Nasal Tip Rhinoplasty by: Arian Mowlavi M.D.

Figure 19b

(Figure 19)

Following nasal hump reduction, the second more frequent nasal contouring procedure sought involves improving the look of the nasal tip. When trying to access the nasal tip it is important for ;your surgeon to visualize the shape of your lower lateral cartilages; each of these cartilages looks like an umbrella or a modified boomerang as described above which then meet together at the tip of the nose to provide what you see as the shape of your tip.

Patients seeking to improve their tip may feel that their tip is too wide or rounded in appearance which has been described by by a variety of descriptions such as a "bulbous" or "platypus" tip (Figure 19). This appearance is caused by several factors including: 1) an obtuse middle crura bend or curvature; 2) poor approximation of the two middle crura at the tip area, and/or 3) extraneous fat under the nasal skin.

Thus treatment of a wide top should require correcting of one or all of the above deformities:

1) A stitch can be placed to make the middle crural bend more acute called an intra-crural stitch; 2) a stitch can be placed between the two middle crura more closely approximating the bend structures and thus setting the dome/tip width and is called an inter crural stitch; and/or 3) defat the fat from the underlying soft tissue tip; this maneuver must be performed cautiously as to not compromise blood flow to the nasal tip cover.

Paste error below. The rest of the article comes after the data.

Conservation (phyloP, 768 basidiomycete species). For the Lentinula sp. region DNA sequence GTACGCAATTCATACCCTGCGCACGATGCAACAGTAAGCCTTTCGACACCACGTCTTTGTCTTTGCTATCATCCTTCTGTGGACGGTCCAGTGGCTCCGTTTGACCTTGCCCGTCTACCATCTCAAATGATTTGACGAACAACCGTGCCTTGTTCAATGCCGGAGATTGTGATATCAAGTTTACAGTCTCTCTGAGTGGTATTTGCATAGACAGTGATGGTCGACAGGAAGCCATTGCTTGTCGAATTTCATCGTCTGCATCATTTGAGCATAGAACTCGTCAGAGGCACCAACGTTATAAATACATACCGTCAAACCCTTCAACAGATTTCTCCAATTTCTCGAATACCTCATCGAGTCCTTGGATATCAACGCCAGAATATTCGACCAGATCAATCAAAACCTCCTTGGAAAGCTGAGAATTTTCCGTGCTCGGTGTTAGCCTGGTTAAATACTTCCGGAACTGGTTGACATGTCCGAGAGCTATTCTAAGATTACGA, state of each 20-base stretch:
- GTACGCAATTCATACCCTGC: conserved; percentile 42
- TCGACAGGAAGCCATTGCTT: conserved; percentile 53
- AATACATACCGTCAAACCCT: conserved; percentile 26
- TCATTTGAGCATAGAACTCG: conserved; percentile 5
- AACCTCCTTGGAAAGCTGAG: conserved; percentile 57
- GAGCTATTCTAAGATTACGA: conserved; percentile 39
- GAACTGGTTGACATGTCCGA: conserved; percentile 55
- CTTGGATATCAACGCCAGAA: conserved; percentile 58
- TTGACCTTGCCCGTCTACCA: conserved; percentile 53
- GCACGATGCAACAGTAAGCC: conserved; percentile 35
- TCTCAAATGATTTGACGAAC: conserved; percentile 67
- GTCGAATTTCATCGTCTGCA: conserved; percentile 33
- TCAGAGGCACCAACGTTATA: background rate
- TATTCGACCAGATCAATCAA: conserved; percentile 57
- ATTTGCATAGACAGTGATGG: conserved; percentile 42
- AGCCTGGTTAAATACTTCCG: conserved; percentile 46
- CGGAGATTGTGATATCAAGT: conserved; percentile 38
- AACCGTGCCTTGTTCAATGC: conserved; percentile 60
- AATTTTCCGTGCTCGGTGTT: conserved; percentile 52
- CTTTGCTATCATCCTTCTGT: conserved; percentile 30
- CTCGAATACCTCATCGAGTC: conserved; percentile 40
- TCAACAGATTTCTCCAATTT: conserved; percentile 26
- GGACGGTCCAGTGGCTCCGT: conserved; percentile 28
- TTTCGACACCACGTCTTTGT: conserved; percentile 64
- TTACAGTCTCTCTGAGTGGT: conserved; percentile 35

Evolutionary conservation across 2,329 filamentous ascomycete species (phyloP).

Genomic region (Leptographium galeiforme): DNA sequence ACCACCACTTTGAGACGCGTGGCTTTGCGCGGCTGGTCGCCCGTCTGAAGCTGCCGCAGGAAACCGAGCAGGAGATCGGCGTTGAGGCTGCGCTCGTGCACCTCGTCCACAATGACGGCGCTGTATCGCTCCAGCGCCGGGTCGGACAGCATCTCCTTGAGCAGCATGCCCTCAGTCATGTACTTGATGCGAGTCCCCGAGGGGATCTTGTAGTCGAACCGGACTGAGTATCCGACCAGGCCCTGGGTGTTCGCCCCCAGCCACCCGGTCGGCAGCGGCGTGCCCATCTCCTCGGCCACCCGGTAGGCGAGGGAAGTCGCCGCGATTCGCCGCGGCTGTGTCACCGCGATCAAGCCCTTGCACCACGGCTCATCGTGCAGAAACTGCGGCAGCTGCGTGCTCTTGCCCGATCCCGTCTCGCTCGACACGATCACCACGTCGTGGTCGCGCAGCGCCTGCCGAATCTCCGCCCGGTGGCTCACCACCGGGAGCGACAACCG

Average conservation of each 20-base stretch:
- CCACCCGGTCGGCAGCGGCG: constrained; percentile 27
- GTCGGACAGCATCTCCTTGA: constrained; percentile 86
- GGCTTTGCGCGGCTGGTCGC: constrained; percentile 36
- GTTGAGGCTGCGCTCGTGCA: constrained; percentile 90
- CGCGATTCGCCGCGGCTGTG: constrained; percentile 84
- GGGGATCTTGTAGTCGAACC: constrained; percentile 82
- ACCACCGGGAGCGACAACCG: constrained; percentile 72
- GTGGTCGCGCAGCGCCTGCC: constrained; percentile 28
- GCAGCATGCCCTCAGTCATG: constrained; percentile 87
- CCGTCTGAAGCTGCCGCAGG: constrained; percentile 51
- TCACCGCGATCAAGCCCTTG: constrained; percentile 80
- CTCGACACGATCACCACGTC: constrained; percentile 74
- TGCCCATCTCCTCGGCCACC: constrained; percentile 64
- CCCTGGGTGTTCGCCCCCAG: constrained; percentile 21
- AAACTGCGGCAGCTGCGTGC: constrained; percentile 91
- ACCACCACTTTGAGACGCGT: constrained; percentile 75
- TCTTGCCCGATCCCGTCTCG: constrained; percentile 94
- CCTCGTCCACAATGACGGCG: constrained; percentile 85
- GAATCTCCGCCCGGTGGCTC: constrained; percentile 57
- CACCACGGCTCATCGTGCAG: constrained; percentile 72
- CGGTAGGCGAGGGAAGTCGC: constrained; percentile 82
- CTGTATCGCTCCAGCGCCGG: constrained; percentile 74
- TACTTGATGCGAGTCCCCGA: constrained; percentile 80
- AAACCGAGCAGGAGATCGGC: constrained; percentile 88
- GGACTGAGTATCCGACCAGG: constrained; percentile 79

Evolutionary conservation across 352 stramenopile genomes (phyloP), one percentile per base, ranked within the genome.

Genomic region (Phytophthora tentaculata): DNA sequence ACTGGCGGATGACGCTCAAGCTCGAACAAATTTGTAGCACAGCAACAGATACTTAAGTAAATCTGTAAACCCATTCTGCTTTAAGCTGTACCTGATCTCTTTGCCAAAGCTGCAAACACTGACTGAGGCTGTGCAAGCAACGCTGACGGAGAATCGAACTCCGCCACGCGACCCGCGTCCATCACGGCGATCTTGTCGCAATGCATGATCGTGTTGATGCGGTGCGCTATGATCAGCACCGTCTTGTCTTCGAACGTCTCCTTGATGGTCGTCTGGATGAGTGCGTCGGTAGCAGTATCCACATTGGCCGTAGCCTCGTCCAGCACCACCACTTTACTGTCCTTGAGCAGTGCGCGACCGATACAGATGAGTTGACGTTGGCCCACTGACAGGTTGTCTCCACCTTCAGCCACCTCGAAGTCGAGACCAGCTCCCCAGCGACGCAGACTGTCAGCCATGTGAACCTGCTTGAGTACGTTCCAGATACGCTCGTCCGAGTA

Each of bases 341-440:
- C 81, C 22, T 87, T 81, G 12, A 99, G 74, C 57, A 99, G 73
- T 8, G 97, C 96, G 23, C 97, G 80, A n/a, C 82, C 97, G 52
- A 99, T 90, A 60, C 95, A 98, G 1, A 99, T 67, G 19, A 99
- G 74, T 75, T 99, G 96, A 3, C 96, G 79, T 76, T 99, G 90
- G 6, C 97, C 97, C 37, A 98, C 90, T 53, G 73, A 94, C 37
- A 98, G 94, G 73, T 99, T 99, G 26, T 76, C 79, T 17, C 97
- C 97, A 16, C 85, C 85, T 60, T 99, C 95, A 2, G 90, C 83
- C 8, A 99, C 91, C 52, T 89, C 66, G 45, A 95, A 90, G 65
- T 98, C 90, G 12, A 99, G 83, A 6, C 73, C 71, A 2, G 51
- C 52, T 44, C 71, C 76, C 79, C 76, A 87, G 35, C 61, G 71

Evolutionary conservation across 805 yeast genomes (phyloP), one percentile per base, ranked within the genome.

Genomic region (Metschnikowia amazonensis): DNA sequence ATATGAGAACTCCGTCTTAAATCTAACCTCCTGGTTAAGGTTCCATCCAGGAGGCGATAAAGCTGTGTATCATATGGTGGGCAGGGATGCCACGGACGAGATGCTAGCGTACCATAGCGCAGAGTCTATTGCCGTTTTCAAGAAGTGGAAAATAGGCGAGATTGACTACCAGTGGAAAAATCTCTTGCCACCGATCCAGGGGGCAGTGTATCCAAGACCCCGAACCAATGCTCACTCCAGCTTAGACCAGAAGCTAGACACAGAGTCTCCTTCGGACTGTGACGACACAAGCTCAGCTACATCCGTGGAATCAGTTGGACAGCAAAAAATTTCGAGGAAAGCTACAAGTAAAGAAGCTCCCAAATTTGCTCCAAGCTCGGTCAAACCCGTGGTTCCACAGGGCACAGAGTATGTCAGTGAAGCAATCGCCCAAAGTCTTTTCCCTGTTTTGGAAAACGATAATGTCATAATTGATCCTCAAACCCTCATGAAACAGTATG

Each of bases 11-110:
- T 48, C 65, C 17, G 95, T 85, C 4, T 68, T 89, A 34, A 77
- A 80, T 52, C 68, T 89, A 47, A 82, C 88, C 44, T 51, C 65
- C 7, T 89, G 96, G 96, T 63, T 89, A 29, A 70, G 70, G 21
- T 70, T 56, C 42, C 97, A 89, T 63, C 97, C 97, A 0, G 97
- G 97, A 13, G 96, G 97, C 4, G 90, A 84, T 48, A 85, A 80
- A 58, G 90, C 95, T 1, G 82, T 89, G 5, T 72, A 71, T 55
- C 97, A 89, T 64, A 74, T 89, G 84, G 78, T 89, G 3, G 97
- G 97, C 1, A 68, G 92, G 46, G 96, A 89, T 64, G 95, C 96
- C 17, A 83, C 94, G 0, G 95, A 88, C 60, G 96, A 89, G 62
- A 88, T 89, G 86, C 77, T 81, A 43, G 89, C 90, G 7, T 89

Figure 20(Figure 20)

In addition to narrowing and/or refining the nasal tip shape, it is paramount to set its position or height. There are certain proportions that must be kept in mind when altering the nasal tip structures and these include keeping the nasal tip as the lead point of the nasal dorsum. This means that the nasal tip must be slightly higher than the nasal dorsum. For females, this nasal tip projection can be slightly more pronounced as depicted by a supratip break; in contrast males should have a subtle tip lead (Figure 20).

Figure 21(Figure 21)

Tip positioning is an extremely important consideration especially following open rhinoplasty, in which the tip must be appropriately supported as it will be pulled down during tissue healing that takes place along the columellar incision. Your surgeon may use a variety of methods to reinforce the tip structure including: tip set back on the anterior caudal septum, a floating columellar strut graph is ideal for male patients whose nasal length does not require adjusting and and who only require an minimal tip lead on the nasal dorsum. Finally, the septal extension graph is ideal for female patients who have appropriate nasal length and desire a strong nasal tip lead.

The use of these maneuvers is also influences by the naso-labial angle determined by the angle created by the vectors extending from the nasal base to the tip and the nasal base to the upper lip as seen on the lateral or profile view. In females this angle should be more generous and approximate 100 to 105 degrees, in males this angle is more closed and approximately 90 to 95 degrees (Figure 21).

Figure 22(Figure 22)

The nasal tip reinforcement techniques described above will affect the nasolabial angle and must be chosen approximately. Additionally, the reinforcing techniques used above will further affect the nasal length to nasal projection ratios which should be maintained at a 3:1 length ratio (Figure 22).

Nasal Tip Anatomy by: Arian Mowlavi M.D.

Figure 9(Figure 9)